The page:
Starring: Gail Neely, Robert Harden and Barry Brenner
Directed by: Peter George
Duration: 86 mins
Reviewed by Guy Adams
I’m back in the flea pit, the seats are sticky and there’s something writhing on the back row. I don’t know what it is but if it keeps wailing like that it’s going to attract the rats.
Arrow Films have brought three Troma titles to their range and I’m watching Surf Nazis Must Die first because, frankly, its reputation leads me to suspect it’s going to be the most disappointing of the three. You know me though, I’m a man who loves the best of the worst and I went in hoping to have fun. It’s only ten minutes before I’m reaching for the brandy because, you know, sometimes movies need help…
Not that Troma Fuhrer, Lloyd Kaufman, would necessarily agree. He introduces the film with admirable pride, reminiscing about how he launched it in his typically brazen manner at Cannes. I love him for that but can’t quite believe his claims that, after initial skepticism, the movie played favourably to critics and audiences alike.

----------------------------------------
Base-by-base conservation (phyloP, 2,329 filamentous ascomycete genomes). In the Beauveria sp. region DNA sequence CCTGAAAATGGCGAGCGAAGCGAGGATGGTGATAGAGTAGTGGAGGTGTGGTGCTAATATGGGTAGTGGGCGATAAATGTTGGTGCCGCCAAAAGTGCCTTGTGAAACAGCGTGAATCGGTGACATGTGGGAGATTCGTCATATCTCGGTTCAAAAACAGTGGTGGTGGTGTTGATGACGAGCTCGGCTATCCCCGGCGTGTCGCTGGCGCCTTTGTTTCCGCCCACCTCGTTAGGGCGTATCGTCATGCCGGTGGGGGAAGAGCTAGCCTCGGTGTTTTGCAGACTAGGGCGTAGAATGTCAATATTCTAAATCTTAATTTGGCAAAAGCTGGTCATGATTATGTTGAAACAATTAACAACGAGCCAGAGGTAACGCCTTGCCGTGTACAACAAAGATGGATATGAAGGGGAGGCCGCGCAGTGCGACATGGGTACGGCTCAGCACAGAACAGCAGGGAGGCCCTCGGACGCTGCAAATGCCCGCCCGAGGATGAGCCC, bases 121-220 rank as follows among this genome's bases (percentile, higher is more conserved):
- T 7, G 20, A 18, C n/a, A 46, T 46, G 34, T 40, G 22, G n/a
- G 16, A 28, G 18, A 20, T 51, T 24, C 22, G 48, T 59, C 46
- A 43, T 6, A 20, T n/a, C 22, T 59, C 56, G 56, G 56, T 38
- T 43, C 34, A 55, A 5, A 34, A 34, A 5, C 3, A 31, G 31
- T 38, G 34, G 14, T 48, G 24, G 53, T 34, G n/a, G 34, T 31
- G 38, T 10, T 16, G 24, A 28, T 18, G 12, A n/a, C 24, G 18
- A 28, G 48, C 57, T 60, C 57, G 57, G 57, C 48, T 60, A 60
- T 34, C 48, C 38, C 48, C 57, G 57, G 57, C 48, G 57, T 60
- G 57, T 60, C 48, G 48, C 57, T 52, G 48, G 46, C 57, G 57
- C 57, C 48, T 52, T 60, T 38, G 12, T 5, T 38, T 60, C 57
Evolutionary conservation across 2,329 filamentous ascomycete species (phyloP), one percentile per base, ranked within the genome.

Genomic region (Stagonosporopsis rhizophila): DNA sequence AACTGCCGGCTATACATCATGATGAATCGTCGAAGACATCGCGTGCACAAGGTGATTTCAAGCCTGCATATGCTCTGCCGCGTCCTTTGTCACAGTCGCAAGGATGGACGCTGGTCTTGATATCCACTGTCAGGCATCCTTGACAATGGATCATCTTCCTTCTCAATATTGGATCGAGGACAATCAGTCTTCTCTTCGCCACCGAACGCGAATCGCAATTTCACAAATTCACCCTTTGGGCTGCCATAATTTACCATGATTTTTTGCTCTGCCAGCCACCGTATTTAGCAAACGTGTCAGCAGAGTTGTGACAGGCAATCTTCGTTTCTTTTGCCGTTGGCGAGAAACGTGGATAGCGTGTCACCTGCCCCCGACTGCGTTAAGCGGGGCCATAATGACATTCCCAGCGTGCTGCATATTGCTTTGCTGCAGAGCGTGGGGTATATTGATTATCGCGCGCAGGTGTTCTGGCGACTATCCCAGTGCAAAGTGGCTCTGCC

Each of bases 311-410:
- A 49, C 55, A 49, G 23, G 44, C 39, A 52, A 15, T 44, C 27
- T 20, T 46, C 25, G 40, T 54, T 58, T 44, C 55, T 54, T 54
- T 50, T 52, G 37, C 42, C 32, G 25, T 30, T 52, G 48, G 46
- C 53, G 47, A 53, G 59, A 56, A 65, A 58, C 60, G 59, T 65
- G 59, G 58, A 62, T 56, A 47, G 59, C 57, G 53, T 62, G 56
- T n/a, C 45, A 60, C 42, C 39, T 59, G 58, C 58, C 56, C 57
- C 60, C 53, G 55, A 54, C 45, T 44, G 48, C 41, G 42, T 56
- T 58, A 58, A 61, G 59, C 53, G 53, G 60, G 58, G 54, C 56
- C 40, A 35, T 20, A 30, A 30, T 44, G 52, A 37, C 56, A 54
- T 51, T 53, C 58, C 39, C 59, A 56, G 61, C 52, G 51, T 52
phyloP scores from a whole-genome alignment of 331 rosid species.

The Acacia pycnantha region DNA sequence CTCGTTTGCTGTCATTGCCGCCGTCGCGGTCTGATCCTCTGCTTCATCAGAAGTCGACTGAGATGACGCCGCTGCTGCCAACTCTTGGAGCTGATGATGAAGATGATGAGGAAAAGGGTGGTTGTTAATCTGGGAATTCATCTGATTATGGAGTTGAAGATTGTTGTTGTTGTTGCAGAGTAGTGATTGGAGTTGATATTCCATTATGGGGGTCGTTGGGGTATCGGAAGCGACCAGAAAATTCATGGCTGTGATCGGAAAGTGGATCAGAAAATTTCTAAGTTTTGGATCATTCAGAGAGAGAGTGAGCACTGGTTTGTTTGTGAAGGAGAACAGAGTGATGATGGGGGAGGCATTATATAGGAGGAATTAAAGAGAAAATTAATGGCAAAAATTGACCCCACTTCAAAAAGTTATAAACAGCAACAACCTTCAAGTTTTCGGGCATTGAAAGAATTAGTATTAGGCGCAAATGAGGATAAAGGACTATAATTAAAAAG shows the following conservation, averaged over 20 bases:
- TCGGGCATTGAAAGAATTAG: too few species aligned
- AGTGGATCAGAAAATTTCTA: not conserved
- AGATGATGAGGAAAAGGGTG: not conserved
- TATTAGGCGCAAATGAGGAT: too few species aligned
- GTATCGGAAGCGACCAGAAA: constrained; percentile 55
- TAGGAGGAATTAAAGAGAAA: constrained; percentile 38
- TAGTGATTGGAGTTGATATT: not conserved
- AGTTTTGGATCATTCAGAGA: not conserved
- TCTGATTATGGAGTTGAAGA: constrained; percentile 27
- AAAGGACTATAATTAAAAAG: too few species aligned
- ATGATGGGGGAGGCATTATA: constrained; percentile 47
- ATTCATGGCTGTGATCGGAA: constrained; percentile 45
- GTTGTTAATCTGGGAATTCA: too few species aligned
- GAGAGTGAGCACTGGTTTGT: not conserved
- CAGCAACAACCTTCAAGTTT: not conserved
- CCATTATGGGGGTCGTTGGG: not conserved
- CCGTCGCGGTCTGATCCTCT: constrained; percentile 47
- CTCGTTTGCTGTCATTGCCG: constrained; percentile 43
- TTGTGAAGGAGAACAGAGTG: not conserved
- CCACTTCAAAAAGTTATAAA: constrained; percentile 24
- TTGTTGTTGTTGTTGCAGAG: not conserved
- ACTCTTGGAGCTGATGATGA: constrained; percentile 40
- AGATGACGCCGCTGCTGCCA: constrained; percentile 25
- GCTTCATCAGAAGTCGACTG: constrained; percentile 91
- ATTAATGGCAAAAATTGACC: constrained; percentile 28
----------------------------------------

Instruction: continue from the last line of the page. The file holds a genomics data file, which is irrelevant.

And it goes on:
Perhaps I need more brandy.
The story – and I use the word loosely – ambles around the notion of a near future where, after a terrible earthquake (as opposed to the really brilliant kind) the Californian coast is a playground for a mixture of bizarre surfer gangs. The worst of which, predictably enough, are the Surf Nazis.
The problem with the movie is not its silliness, lack of budget or grindhouse heart, all those can be qualities as far as I’m concerned, the problem lies in the fact that it’s put together in such a shambolic and surprisingly bland fashion that none of its excesses can ever be relished. It plays out as an almost random selection of scenes that never really create an interesting whole. Occasionally it hits on target but more often you’re left to wonder if someone shuffled the script in a stoned moment of abandon.
Perhaps that’s the key to getting something out of the movie, maybe those Cannes audiences were having a more pharmaceutically inclined evening (such things have been known to happen in that quiet French town). Sadly your noble reviewer was far too in control of his faculties to find things so gnarly.
On the plus side, Arrow have put together a nice package including interviews with the movie’s director and producer and a lovely new cover by the genius that is Graham Humphreys. Still, as much as I love Arrow Films with a passion that borders on the unhealthy, this is neither their nor Tromaâ€™s finest hour.